Applying the utilitarian method of moral analysis is thus fraught with imponderables. However, it is not my purpose to determine if the lockdown is moral or not. My purpose is the more limited one of pointing out that the decision was made without any attempt at moral analysis, or even the recognition that such a thing might be required – despite the decision being overtly a moral one!

And this is where the politics comes in. And the moral infantilism. And the role of moral usurpation in the exercise of political control.

Jonathan Haidt’s The Righteous Mind, probably the best of the spate of recent books on morality, has provided us with a valuable insight into the relationship between moral perspective and politics. Indeed, it is hardly an exaggeration to say that a person’s moral orientation determines their political affiliation. A considerable body of empirical evidence led Haidt and his co-workers to devise a six-point system of moral values. The six moral values and their opposites are,

  • Care/harm
  • Liberty/oppression
  • Fairness/cheating
  • Loyalty/betrayal
  • Authority/subversion
  • Sanctity/degradation

The signatures of the political tribes are as follows. Firstly, those people who are wrongly labelled “liberal”, in the American sense, or, if you prefer, but equally wrongly, “progressive”, or perhaps (and again wrongly, in my opinion), “left wing”. Their moral characteristic is that they are very strongly polarised towards the “care” axis.

Secondly, libertarians are very strongly polarised onto the “liberty” axis, naturally.

The most significant finding is for conservatives, using this term to mean traditional or social conservatives (very little to do with the current Conservative Party in the UK, though still of relevance in the USA). The conservative moral signature is an equal balance across all six moral values. Only conservatives value the last three: loyalty, authority and sanctity.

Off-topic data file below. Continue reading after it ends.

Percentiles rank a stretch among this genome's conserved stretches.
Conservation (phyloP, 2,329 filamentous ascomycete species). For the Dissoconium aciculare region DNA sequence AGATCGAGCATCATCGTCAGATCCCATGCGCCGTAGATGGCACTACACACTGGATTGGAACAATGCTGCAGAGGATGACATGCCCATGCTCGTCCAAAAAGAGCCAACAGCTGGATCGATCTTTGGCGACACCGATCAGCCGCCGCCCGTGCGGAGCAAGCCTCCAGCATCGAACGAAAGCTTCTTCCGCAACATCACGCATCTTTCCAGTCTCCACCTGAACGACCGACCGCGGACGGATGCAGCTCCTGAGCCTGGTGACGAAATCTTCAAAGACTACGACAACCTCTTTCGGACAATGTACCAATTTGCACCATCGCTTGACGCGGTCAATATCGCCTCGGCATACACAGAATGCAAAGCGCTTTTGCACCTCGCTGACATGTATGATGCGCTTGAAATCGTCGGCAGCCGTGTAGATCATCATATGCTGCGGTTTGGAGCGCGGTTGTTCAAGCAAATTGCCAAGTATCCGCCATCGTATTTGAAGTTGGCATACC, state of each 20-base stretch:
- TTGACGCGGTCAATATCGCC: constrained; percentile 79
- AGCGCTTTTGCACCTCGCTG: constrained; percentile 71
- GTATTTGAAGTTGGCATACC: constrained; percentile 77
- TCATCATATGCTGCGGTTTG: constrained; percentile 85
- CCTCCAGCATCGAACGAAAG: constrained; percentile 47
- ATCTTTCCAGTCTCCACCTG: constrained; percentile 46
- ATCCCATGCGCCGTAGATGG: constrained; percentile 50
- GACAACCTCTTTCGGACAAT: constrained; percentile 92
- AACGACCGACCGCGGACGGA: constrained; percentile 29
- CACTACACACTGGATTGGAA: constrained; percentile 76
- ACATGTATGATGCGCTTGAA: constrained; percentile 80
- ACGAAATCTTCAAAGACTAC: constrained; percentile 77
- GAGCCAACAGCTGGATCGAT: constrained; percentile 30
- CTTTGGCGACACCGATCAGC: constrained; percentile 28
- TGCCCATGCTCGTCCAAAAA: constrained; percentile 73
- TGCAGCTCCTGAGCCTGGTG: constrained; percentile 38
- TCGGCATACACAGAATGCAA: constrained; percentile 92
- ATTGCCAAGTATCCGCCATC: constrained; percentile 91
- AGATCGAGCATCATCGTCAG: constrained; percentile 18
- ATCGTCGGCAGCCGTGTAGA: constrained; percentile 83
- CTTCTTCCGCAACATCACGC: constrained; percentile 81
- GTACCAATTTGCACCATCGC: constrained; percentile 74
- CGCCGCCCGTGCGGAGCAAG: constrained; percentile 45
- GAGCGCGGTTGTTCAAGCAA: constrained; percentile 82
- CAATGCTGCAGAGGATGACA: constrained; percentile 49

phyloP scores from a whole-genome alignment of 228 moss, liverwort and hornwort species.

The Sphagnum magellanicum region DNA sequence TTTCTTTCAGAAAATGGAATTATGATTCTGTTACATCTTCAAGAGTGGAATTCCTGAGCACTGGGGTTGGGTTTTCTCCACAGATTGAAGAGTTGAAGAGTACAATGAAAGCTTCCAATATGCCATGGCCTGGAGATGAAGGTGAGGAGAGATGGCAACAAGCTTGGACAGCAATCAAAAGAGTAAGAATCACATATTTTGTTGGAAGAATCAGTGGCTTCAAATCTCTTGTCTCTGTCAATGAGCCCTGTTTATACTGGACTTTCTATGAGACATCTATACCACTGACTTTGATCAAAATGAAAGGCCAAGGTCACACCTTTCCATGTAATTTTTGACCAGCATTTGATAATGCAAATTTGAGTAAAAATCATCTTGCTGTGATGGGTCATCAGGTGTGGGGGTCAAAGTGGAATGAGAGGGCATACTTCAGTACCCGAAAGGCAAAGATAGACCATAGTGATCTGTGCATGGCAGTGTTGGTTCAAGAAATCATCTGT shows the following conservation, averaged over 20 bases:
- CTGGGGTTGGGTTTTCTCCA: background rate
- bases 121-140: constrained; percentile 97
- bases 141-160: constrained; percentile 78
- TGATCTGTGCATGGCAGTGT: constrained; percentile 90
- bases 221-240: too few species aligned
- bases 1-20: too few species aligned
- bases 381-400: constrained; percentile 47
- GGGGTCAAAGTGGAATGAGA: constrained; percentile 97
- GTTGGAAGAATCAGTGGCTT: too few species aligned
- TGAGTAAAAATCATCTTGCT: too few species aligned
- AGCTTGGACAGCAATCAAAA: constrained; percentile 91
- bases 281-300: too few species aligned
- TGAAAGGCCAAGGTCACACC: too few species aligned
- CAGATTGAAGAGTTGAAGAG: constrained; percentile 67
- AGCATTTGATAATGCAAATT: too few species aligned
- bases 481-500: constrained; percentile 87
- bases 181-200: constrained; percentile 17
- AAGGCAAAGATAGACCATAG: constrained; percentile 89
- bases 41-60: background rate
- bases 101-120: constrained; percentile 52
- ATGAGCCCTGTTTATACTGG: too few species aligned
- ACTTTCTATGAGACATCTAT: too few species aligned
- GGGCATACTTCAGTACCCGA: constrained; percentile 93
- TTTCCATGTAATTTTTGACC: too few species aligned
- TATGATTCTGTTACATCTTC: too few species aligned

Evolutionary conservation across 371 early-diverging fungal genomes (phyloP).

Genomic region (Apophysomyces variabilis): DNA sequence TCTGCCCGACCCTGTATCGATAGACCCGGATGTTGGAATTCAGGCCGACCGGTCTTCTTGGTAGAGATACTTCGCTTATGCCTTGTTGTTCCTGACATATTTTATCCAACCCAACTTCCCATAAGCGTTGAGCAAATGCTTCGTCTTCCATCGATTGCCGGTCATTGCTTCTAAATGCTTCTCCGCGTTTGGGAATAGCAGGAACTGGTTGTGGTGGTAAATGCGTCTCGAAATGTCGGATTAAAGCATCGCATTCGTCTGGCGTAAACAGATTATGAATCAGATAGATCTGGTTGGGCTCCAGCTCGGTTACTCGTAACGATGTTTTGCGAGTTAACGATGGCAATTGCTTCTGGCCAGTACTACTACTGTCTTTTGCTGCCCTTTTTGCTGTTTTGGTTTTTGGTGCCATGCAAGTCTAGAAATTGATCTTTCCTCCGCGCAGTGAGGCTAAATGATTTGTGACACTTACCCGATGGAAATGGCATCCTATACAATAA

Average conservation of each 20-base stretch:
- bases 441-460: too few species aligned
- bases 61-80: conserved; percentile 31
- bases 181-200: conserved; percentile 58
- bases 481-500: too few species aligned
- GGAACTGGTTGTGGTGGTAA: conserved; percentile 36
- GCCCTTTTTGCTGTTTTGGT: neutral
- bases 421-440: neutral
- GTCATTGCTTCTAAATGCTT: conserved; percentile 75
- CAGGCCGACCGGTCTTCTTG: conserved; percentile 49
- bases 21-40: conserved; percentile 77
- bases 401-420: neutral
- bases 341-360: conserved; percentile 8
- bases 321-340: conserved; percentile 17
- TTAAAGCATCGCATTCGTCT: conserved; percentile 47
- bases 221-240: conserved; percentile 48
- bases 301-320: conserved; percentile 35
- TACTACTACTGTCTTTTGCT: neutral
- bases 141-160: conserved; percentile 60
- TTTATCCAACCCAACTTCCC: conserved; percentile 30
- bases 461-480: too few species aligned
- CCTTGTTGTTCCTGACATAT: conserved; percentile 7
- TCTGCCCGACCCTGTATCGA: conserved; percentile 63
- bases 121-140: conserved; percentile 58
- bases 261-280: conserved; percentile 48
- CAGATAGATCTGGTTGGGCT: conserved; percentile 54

A commonly accepted code of behaviour, what you might call a social morality, is essential for large scale human societies to function in comparative peace and cooperation. It is a mistake to imagine that the legislated law, together with the police and other forms of State controlled force, are what hold societies together in harmony. Recourse to legal sanctions are for serious, and hopefully relatively rare, infringements. The everyday world is governed by voluntary adherence to all those minor courtesies which constitute being civilised (or urbane, the etymology betrays their origins). But this social morality is mutable; it differs between cultures and changes over time. I have argued elsewhere (in Alinsky for Insiders) that this mutability of the social morality provides an extremely powerful mechanism for exercising control over the masses: moral usurpation. Moreover, since it is the moral sense itself which is manipulated, it avoids any appearance of hegemony. This is the way to control a democratic society.

One of the key features of moral usurpation is moral infantilism. This encourages an extreme simplicity of moral outlook. All moral issues take on the appearance of being quite certain, all issues are decided and moral dilemmas are avoided. The benefit to the adherent is minimising of cognitive load and a moral certainty which is then deployed as a weapon against those who have the temerity to demur, i.e., everyone who thinks some moral analysis might be required. Consequently, moral infantilism is actually anti-moral, analogous to Puritanism being opposed to true spirituality; both are more concerned with virtue signally than the harder business of true virtue.

What I would draw to your attention is that moral perspectives which have a strong polarisation onto just one of Haidt’s six moral values will be far easier to deploy in moral usurpation because they are easier to infantilise. Thus, by having all your moral eggs in the “care” basket you will be led to regard our lockdown as an obvious good with no further analysis being needed. This is why those who question the lockdown will invariably be people of the conservative or libertarian persuasions.

The conservative moral perspective, on the other hand, is harder to deploy in the service of moral usurpation because it is intrinsically harder to infantilise a perspective which operates in a six-dimensional moral space. Added to this, the defining feature of the conservative – being sceptical of change and valuing tradition – also makes it harder to manipulate and deploy in the service of moral usurpation.

Whether this lockdown was the right or wrong thing to do I don’t know. But what the adoption of lockdowns across most of Europe and the Anglosphere demonstrates is that a care-axis polarised morality, characteristic of the “faux liberal” mindset, is now dominant across the developed world. Whilst this conclusion will hardly amaze you, its significance lies in its implications for the exercise of moral usurpation across the whole political spectrum.